It's bonus time, and some teachers don't like it
Schools receiving recognition funds have until Nov. 1 to set up their plans, or all the money goes to classroom teachers only. Meanwhile, the handful of Florida districts to adopt the Merit Award Program for performance pay have begun distributing the checks.
You might think that the distribution of checks, particularly in these tight economic times, would bring a smile. But the money is wrapped up in politics, so the awards aren't necessarily going down easily.
For example, just check out this Pensacola News-Journal story about how Escambia teachers are practically embarrassed to admit they received the performance bonus while their colleagues did not. Or see this morning's Times story about how top-rated schools can struggle to distribute recognition funds.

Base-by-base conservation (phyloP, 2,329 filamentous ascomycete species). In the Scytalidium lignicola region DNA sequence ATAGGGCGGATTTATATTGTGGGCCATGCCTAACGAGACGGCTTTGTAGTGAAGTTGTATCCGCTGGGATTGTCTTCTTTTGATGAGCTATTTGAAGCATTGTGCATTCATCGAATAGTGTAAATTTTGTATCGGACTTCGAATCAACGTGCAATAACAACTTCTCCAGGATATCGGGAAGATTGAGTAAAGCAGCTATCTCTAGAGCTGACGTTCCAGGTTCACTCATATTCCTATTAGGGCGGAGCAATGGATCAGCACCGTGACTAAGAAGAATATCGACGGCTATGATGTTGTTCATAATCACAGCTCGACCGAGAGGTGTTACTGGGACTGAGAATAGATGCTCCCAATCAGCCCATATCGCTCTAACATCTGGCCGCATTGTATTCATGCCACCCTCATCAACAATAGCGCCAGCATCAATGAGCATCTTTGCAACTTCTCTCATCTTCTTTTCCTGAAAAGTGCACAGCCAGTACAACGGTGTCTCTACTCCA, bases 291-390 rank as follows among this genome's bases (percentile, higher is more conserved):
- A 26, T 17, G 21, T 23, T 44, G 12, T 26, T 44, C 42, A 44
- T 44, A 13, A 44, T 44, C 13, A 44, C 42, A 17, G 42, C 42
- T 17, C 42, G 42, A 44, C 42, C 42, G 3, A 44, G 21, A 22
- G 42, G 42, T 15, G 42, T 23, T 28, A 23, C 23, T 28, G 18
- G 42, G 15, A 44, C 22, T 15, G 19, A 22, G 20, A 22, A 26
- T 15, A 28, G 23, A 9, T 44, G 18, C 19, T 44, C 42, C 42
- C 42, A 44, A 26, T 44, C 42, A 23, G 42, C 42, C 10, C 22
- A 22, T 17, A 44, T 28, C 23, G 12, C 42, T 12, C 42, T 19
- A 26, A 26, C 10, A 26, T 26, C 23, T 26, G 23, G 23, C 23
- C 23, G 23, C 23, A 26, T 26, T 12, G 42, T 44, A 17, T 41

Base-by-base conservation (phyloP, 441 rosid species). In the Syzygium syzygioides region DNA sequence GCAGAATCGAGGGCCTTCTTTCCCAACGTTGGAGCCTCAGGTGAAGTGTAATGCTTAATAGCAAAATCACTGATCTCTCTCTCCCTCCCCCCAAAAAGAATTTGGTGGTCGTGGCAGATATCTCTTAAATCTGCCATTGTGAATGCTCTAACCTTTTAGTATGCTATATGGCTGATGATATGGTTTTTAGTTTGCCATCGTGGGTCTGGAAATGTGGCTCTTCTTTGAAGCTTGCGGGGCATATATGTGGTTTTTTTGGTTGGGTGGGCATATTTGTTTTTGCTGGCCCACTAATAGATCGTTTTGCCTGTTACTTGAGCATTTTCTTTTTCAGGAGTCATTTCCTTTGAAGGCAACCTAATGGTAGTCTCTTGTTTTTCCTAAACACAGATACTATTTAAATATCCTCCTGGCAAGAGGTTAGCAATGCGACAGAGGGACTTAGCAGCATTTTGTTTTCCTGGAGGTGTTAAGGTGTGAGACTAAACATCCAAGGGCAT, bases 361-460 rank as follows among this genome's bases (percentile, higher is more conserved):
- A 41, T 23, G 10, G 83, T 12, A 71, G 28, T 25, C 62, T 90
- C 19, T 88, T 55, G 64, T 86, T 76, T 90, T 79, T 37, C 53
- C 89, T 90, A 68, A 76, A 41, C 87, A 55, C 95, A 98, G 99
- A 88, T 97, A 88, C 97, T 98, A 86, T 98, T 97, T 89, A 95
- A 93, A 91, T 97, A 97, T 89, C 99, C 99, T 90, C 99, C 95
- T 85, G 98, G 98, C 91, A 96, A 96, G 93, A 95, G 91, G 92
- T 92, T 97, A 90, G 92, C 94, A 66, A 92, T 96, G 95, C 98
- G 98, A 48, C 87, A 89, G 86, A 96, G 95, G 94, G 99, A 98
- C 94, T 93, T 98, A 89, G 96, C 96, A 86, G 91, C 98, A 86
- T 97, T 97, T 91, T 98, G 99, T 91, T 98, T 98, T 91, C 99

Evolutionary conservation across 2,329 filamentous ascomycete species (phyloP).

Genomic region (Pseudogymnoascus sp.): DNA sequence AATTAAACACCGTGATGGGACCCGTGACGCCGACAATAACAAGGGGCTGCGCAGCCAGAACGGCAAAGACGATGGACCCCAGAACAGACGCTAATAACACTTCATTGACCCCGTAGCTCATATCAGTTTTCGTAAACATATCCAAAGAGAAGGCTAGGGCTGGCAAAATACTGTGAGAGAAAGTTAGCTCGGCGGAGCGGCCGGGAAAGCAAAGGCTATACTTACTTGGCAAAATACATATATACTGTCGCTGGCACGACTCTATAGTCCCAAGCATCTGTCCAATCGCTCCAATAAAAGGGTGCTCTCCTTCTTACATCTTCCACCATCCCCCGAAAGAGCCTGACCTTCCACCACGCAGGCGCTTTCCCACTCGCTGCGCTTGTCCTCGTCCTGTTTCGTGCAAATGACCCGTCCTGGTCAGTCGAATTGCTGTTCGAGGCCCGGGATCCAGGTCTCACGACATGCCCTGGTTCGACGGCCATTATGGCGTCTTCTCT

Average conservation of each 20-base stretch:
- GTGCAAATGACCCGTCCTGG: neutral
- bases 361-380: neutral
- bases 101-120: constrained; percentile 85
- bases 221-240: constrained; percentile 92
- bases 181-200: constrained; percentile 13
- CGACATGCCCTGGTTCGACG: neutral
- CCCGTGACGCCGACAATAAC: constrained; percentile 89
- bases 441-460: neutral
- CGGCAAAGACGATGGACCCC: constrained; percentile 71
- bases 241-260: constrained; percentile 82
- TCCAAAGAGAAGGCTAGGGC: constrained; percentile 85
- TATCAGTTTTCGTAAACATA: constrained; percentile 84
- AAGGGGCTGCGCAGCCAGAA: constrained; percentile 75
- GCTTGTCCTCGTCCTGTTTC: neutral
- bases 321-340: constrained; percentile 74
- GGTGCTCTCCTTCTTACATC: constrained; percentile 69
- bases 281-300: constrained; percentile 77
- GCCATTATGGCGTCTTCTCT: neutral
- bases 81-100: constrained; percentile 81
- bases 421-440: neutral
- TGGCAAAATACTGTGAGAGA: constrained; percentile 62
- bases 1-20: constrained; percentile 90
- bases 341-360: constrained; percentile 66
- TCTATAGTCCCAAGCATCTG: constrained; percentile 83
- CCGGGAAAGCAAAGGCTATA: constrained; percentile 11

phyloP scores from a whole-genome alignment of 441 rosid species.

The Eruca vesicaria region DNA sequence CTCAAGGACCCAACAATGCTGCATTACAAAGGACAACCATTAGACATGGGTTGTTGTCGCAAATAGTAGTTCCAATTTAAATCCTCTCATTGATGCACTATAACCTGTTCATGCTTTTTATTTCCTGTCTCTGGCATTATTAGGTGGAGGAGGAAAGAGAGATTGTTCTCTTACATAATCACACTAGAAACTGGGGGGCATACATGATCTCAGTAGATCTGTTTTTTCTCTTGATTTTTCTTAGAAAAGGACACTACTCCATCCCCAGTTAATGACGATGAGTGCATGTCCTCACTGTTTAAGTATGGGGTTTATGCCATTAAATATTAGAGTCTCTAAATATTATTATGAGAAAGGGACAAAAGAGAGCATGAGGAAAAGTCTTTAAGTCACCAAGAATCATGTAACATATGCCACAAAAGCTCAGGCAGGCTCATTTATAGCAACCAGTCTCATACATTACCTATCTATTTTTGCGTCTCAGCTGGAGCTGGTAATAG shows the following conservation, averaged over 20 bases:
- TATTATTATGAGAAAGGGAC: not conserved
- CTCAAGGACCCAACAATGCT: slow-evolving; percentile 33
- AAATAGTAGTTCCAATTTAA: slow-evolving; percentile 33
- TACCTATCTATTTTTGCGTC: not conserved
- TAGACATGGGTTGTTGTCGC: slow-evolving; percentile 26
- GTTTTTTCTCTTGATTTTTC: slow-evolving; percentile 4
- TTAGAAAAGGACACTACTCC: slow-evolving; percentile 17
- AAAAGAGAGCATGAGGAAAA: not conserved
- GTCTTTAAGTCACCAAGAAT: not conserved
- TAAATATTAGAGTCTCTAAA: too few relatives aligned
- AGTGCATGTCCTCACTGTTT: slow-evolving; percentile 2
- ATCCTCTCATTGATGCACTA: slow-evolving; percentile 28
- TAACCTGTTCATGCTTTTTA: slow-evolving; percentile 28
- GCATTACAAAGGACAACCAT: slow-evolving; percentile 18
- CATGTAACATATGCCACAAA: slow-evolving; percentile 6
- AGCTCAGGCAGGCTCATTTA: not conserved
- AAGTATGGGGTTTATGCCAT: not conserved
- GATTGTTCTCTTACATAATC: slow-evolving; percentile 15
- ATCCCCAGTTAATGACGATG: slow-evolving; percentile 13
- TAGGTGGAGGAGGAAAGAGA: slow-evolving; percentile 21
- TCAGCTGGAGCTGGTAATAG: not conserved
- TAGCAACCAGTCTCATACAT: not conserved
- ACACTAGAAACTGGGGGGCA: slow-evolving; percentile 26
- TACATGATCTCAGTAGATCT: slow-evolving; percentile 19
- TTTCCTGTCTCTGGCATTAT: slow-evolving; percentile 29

Many educators suggest that such extras should not come at the expense of all the dedicated people who work daily for students and schools at too low pay. They have asked lawmakers to put the cash into salaries first, but to no avail.
"We shouldn't punish our high-performing teachers and our high-performing schools in tough economic times," said Rep. John Legg, a member of the House Schools and Learning Council.